How long can the cocoon last?
This picture caused a stir among the workshop room full of parents, day care providers and child-health professionals at a conference I presented at in February in Rhode Island.Comments included: “Just looking at that knife makes me nervous!”
“I’d never let my preschooler have a sharp knife.”
“Is she standing on a stool?“
Later, I called my nephew Sean, father of knife-wielding-3-year-old-Bree and reported the women’s response. The audience was female except for one man, who didn’t object. Sean chuckled and said, “Some of my friends’ kids live in a safety cocoon. They never touch knives, scissors or fire.”
Wow. Why deprive children learning about the power of knives, scissors and fire under a parent’s guiding hand? They must live in a sterile bubble where parents hover, ensuring Junior never encounters danger, challenge or failure.
One of the best things we can do for our children is to let them play with knives, scissors and fire – talking about and taking safety measures, teaching how to use knives and matches safely, and how to operate kitchen appliances and basement tools.
I remember the intense heat of a huge campfire my brother Danny built on a camping trip when he was 17 years old and I was 12. The four of us kids compared all subsequent campfires to that glorious blaze, created with our parents nearby, silently watching. Danny, Mary, Brian and I worked as a team to gather wood, stoke it up and make a bed of coals that lasted until morning.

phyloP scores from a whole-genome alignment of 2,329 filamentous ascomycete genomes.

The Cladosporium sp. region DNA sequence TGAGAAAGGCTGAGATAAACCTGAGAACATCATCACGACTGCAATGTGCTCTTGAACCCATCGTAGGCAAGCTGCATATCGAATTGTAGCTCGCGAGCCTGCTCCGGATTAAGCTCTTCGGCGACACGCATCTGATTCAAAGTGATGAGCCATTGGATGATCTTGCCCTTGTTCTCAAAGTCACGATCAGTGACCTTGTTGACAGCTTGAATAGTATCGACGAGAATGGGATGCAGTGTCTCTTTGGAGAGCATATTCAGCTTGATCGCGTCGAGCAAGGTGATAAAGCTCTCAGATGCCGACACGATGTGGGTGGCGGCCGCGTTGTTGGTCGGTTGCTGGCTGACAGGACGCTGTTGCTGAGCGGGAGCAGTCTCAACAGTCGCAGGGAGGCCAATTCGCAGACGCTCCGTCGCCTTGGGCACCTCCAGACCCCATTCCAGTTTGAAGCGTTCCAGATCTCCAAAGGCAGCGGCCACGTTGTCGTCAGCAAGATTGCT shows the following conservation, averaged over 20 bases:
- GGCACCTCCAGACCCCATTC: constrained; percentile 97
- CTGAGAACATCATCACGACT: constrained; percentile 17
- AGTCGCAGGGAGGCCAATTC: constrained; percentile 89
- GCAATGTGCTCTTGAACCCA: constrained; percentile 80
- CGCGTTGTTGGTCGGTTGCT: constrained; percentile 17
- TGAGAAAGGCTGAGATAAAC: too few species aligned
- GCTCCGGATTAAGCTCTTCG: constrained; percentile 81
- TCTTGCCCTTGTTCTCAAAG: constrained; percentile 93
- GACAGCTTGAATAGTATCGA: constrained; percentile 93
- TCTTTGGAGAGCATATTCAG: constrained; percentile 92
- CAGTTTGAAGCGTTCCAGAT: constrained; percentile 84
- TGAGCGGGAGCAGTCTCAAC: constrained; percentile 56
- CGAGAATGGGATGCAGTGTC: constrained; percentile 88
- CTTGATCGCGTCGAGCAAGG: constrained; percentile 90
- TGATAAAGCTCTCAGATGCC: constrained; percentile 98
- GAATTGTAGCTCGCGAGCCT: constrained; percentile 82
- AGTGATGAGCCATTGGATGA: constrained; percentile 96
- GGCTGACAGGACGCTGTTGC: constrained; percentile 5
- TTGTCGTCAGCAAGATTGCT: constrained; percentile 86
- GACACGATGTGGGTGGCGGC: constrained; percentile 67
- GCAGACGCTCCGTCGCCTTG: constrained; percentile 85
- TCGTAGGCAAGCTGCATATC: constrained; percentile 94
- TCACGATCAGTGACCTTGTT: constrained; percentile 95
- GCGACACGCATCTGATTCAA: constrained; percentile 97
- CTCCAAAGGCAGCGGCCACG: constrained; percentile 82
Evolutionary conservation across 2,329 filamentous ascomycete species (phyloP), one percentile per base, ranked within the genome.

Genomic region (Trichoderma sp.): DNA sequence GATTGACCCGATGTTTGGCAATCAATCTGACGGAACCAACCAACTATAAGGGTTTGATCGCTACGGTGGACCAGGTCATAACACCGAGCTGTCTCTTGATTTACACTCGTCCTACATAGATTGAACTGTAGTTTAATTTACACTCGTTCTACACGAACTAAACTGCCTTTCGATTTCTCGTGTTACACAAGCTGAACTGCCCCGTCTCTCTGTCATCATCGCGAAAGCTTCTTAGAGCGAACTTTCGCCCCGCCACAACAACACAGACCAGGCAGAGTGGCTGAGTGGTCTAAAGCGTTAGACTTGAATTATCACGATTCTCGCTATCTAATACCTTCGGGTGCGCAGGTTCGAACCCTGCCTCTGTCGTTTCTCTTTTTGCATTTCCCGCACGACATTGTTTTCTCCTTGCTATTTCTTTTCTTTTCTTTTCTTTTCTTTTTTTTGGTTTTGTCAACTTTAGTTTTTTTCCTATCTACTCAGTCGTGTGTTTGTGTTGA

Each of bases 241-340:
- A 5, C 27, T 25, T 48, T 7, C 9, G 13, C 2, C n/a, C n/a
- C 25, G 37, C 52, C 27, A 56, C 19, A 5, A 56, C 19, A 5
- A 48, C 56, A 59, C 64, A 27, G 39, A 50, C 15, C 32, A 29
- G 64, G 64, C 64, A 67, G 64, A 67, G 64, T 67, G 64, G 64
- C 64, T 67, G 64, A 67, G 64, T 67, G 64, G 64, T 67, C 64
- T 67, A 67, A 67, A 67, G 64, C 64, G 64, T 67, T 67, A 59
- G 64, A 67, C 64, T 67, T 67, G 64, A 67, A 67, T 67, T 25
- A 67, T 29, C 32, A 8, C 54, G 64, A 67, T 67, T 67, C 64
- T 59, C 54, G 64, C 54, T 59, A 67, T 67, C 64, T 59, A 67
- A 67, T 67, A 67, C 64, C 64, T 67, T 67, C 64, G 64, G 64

When another nephew and niece visited our home a few years ago at age 16 and 11, they lamented the ban on fires at the summer community on the Chesapeake Bay. I gave them permission to build a fire on our waterfront, and they were thrilled. Fire, knives and scissor have power.
Kids need practice at living life. Practice includes risk and sharp objects and gaining confidence and competence that “I can do it.” When we make too many decisions for our children, protect them from all things lethal, and intervene when hazards lurk, how will they learn what it feels like to hold a knife and use it responsibly?
What do you think? Are your kids allowed to build a fire in the backyard, cut cantaloupe with a knife, and play with matches and candles while you’re around? How do you handle danger?Explore posts in the same categories: don't interfere, empowerment, family camping, self-confidence, You can do it comment below, or link to this permanent URL from your own site.